You must also have at least on caller ID name/number setup in the MLCallerID plug-in.

myServer Command (Input)

MLCallerID|SendCID:Name~Number

Command Line Syntax Breakdown

myServerCMD The myServerCMD is similar to a RUN statement. It is how all MainLobby Server commands are initiated and it is required for any action on the myServer command line. The period is used to separate the myServerCMD initiator from the actual plug-in name. myServer processes all server variable names as lowercase, regardless how they are typed.

. The period symbol is used to separate the myServerCMD operator from the plug-in. MLCallerID

MLCallerID is the physical name of the myServer CallerID plug-in. Command Line syntax for the MLCallerID plug-in: MLCallerID| <>

Supported commands:

• GET • CLEAR • SendCID:name~number | The pipe symbol is used to separate the plug-in from its command which happens to be SendCID in this example.

SendCID SendCID is a command of the MLCallerID plug-in. This command is used to send Name and Number CallerID information to MainLobby clients or third-party applications.

Name Name is an argument of the SendCID command. The MLCallerID plug-in interprets the incoming CallerID information and populates this variable automatically.

~ The tilde is used to separate each argument, in this case Name and Number.

Number Number is an argument of the SendCID command. The MLCallerID plug-in interprets the incoming CallerID information and populates this variable automatically.

SetVariable Creates a variable in myServer. SetVariable|VariableName~VariableValue

All variables created get sent to all clients and get sent to the myServer event processor that can then act on those changed variable values.

SetVariableFast Creates a variable in myServer. SetVariableFast|VariableName~VariableValue

All variables created get sent to all clients and DO NOT get sent to the myServer event processor. So, any variables created or updated using SetVariableFast cannot be used as a trigger for automation events. But, the variable gets created much faster for scene updates (as example).

Additional MLCallerID command examples

Example #1:MLCallerID|SendCID:Name~Number

Example #2: hs.plugin("MLHSPlugin").myServerCMD "MLCallerID|SendCID:" & cstr(CallName) & "~" & cstr(CallNMBR)

Example #3: Macro|SetVariable|<<LastCallerName>>~MLCallerID|<<NAME>>!SetVariable|<<LastCallerNumber>>~MLCallerID|<<NUMBER>>

Example #4: SetVariable|<<LastCallerName>>~MLCallerID|<<NAME>>

Formatting of Variables: myServer has a built in function called FormatVariable

Syntax is FormatVariable|Value~Variable~Type~Mask

Where Value = data to be formatted

Variable = name of server variable to hold formatted data

Type = Type of data in Value (must be one of DATE, NUMBER, STRING)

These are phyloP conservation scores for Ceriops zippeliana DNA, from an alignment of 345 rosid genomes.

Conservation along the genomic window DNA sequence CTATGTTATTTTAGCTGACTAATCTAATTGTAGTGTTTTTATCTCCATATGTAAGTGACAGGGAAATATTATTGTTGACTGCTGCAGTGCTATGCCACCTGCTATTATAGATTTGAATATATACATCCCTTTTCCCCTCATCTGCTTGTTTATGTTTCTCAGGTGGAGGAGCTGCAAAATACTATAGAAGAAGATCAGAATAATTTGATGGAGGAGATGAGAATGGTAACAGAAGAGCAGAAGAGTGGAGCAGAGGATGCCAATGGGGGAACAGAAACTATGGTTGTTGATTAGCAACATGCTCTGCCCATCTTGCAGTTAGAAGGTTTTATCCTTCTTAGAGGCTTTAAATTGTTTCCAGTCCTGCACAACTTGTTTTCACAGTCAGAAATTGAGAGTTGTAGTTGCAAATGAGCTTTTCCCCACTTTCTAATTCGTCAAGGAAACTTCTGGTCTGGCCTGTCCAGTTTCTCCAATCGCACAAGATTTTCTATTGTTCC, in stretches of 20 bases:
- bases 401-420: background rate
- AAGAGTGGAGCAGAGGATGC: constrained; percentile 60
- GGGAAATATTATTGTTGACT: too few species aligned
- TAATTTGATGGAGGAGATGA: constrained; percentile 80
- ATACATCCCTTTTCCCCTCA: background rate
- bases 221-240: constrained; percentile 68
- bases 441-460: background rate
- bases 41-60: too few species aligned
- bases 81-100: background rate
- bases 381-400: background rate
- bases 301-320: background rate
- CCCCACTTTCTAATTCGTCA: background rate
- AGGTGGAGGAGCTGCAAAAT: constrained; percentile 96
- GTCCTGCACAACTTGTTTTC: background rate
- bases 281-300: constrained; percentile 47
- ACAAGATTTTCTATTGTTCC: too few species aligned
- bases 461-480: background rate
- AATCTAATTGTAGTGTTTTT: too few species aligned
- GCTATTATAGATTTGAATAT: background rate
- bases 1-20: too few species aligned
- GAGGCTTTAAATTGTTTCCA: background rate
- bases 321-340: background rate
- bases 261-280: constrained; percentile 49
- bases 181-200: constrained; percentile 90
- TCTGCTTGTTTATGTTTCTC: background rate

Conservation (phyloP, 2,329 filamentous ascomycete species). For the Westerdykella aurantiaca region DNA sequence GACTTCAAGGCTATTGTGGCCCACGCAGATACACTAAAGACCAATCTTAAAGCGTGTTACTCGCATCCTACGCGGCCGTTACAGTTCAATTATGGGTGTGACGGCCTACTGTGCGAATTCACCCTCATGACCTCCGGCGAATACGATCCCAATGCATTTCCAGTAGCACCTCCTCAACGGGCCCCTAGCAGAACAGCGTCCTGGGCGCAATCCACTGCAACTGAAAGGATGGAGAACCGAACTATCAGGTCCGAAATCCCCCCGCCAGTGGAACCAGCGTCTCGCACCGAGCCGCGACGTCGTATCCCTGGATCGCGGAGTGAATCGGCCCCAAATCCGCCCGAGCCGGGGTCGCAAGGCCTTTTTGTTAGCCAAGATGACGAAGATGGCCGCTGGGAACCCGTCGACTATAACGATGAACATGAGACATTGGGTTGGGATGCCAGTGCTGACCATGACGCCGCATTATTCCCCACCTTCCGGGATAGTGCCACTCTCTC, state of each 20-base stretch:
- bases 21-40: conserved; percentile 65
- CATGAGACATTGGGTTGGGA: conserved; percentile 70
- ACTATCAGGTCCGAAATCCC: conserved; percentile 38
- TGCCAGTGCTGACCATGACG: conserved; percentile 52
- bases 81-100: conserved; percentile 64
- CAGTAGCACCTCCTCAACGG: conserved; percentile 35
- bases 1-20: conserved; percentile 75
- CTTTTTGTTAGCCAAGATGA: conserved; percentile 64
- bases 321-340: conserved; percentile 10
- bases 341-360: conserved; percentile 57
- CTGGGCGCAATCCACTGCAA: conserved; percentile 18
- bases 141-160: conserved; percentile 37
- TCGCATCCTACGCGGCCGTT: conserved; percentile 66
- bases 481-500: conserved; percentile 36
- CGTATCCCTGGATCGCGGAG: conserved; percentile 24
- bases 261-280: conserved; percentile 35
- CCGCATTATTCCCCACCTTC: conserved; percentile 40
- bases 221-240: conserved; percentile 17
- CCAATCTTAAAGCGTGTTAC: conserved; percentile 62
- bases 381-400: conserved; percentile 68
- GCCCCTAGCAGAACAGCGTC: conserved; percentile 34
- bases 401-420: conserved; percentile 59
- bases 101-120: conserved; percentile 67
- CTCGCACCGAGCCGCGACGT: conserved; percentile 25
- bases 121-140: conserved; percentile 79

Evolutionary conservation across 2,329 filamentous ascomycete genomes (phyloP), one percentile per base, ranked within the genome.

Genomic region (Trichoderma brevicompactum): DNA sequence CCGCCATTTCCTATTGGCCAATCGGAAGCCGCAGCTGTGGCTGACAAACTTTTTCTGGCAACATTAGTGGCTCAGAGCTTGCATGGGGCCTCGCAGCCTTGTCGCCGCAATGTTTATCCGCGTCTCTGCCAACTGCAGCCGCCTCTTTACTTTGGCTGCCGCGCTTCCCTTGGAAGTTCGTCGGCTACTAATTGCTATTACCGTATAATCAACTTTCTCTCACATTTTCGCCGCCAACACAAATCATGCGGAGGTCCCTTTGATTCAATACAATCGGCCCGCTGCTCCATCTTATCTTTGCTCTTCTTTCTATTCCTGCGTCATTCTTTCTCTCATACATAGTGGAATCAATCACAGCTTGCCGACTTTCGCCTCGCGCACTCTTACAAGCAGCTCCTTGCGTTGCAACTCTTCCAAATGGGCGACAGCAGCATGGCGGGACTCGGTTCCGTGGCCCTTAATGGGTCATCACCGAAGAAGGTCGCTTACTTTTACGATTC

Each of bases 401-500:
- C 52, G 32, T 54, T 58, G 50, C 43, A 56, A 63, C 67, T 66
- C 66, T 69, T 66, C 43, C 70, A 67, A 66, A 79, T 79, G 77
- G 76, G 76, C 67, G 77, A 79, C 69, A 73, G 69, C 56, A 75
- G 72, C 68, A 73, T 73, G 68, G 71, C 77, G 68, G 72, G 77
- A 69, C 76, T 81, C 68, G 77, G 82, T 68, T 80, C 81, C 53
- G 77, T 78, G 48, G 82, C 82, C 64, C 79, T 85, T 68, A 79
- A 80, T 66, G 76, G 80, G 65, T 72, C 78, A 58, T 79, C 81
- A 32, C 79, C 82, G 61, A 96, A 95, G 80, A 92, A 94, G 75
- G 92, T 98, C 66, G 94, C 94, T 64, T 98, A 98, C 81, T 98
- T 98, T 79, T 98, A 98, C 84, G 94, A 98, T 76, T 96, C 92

Mask = formatting mask

For example:

FormatVariable|{{Currentdate}}~mydate~date~dddd, mmm d yyyy

Will take the current value of the server variable currentdate and create a new variable called mydate.

If currentdate = 6/2/2006 then mydate = Saturday, Jun 3 2006

Here are some valid masks

DATE "h:m:s" Returns "17:4:23" "hh:mm:ss AMPM" Returns "05:04:23 PM" "dddd, mmm d yyyy" Returns "Wednesday, Jan 27 1993"

NUMBER "##,##0.00" Returns "5,459.40" "###0.00" Returns "334.90. "0.00%" Returns "500.00%"

STRING "LC" Returns "hello" "UC" Returns "HELLO"

All of the valid Format masks can be used.

URL Encoding URL Encoding is used by MainLobby client and Server when sending Server variables to clients. This resolves issue with adding in multi-line text fields. Requires MainLobby version 3.0.6 or higher. Displays client version number in clients window.

Time and Dates It is suggested that all sunrise / sunset event rules use the currentdate server variable as the reference variable. Set the update frequency to 60 seconds in MLDateTime. (If you need more frequent time updates then set the update frequency to the value you want)

Health and Status Report Access the report via the built in web server at http://servername:6246/ServerStatus.

Commonly used command examples:

Change Scene example: You can change scenes from any client or web browser, by sending:

MLCmd|ChangeScene~PROGEAR~musiclobby.mls

You can also choose ALL for the client to tell all connected clients to open the scene

MLCmd|ChangeScene~[Client/All]~[mls]

MLCmd|Msg~[Client/All]~[Title]~[Text]

MLCmd examples (used to invoke actions on the MainLobby Client, instead of on the server):

Syntax:

MLCmd|MLCommand~[Client/All]~[MLCmd: MLBackScene/MLminimize/MLexit/MLsendtoback/RemoteFX Hide/RemoteFX Show/OverlayFX Hide/OverlayFX Show/BackgroundFX Hide/BackgroundFX Show/TaskBarShow/TaskBarHide/MLMenu]

Examples:

MLCmd|MLCommand~ALL~MLExit MLCmd|MLCommand~server1~MLBackScene

MLCmd|MLCommand~server1~MLminimize (note this is case sensitive!)

MLCmd|MLCommand~HTPC1~MLminimize Note “MLmaximize” is not supported.

MLCmd|ChangeScene~XPPro~Login1.mls (must be run on the myServer that the client is pointed to)

MLCmd|MLCommand~clientname~Monitor.TurnOff

MLCmd|MLCommand~clientname~Monitor.TurnOn

To close client connections to myServer:

Macro|MLCmd|MLCommand~Downstairs~myServerConnection|connect~10.1.2.210~5004!CloseConnection

myServerConnection|connect~localhost~5004 ie: myServerConnection|connect~192.168.0.2~5004

PC Shutdown techniques

Commands to shutdown myServer PC: MLSShutdown MLSRestart